Steinbrenner's son-in-law arrested by Florida police

2/16/2007 - MLB New York Yankees

ST. PETERSBURG, Fla. -- George Steinbrenner's son-in-law and
designated successor to run the New York Yankees was scheduled to
appear in court March 15 to face charges of driving under the

Yankees general partner Steve Swindal was arrested by St.
Petersburg police at 4:26 a.m. Thursday, according to the charge
report. He was booked for a misdemeanor and released from jail
after posting $250 bond.

"That's too bad. I have no other comment other than to say it's
unfortunate," Yankees manager Joe Torre said Friday.

Torre said the arrest wouldn't have much effect on his job of
preparing the team.

"My concern are the players. That's what I'm in charge of,"
Torre said.

A member of the police department's DUI squad pulled Swindal
over at 2:12 a.m. after he cut the officer's cruiser off in
traffic, police spokesman Bill Proffitt said.

"She had to brake and take evasive action to avoid hitting
him," Proffitt said.

Swindal was weaving and driving 61 mph in a 35 mph zone when he
was pulled over, Proffitt said. He refused to take a breathalyzer
test and failed a field sobriety test, but was cooperative,
Proffitt said.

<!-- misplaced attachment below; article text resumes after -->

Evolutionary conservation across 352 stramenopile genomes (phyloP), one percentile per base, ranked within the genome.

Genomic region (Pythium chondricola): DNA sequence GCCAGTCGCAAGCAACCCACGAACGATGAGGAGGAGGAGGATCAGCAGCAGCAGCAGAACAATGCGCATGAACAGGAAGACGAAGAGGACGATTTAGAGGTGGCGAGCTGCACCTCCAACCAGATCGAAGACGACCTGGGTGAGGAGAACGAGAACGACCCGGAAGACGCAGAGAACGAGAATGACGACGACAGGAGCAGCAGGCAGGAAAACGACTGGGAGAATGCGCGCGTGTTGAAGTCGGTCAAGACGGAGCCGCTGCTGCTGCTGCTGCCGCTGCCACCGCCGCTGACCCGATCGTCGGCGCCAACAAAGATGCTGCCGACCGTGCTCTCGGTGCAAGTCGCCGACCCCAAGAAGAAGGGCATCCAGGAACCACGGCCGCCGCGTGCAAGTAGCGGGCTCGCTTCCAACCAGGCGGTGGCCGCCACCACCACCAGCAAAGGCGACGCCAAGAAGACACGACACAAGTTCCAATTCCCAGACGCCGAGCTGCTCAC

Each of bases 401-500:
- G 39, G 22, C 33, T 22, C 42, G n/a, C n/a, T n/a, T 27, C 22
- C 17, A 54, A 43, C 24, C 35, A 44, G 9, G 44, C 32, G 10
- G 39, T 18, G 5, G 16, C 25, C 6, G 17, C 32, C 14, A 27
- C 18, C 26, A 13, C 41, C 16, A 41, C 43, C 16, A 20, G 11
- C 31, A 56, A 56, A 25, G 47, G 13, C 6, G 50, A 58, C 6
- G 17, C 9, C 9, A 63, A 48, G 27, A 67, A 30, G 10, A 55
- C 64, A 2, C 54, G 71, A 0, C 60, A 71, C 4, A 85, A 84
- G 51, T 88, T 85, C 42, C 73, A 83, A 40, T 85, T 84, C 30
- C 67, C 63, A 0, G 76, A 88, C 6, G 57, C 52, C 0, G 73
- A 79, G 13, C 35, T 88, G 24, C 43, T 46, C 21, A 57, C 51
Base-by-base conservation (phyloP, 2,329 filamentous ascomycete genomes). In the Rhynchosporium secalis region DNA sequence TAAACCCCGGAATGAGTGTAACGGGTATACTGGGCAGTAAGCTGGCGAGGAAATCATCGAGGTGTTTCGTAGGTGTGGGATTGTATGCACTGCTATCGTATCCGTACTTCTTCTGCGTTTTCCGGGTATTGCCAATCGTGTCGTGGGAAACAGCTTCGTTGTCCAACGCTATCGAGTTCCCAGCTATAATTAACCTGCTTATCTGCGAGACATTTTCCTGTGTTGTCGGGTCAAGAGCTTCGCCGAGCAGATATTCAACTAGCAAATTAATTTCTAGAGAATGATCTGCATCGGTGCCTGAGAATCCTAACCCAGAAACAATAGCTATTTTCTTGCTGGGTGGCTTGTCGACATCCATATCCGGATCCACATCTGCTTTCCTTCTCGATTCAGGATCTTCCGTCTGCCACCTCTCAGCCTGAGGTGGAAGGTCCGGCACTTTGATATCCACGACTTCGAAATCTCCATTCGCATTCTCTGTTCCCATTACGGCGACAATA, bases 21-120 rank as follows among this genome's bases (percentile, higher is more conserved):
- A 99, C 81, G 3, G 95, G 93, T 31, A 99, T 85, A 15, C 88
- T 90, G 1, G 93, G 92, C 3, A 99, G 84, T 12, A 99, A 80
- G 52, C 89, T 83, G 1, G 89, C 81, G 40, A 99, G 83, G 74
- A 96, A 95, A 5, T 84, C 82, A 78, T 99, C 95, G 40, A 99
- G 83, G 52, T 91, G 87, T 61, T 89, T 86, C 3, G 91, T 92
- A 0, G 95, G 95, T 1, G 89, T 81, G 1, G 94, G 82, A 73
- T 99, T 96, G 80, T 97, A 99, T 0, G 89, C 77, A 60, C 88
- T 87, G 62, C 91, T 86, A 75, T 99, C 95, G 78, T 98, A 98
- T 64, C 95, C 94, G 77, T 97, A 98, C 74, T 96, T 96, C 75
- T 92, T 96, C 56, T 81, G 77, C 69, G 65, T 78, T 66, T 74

"Mr. Swindal apologizes profusely for this distraction during
the Yankees' spring training, and no further comment will be made
until this is resolved," said Steinbrenner's spokesman, Howard

Baseball commissioner Bud Selig called the arrest "a matter for
Mr. Swindal, the Steinbrenner family and the local authorities in

"Given the circumstances, I will continue to monitor the
situation and will review the ultimate disposition," Selig said in
a statement. "Until that time I will have no further comment."

The 52-year-old Swindal, who lives in Tampa, is married to
Steinbrenner's daughter, Jennifer, and has taken an increasingly
active role in running the Yankees. In June 2005, Steinbrenner said
Swindal would eventually succeed him.

Swindal did not immediately return a message left on his cell

Swindal also is part of a group bidding to become the next
operator of New York's three major thoroughbred racetracks --
Aqueduct, Belmont Park and Saratoga.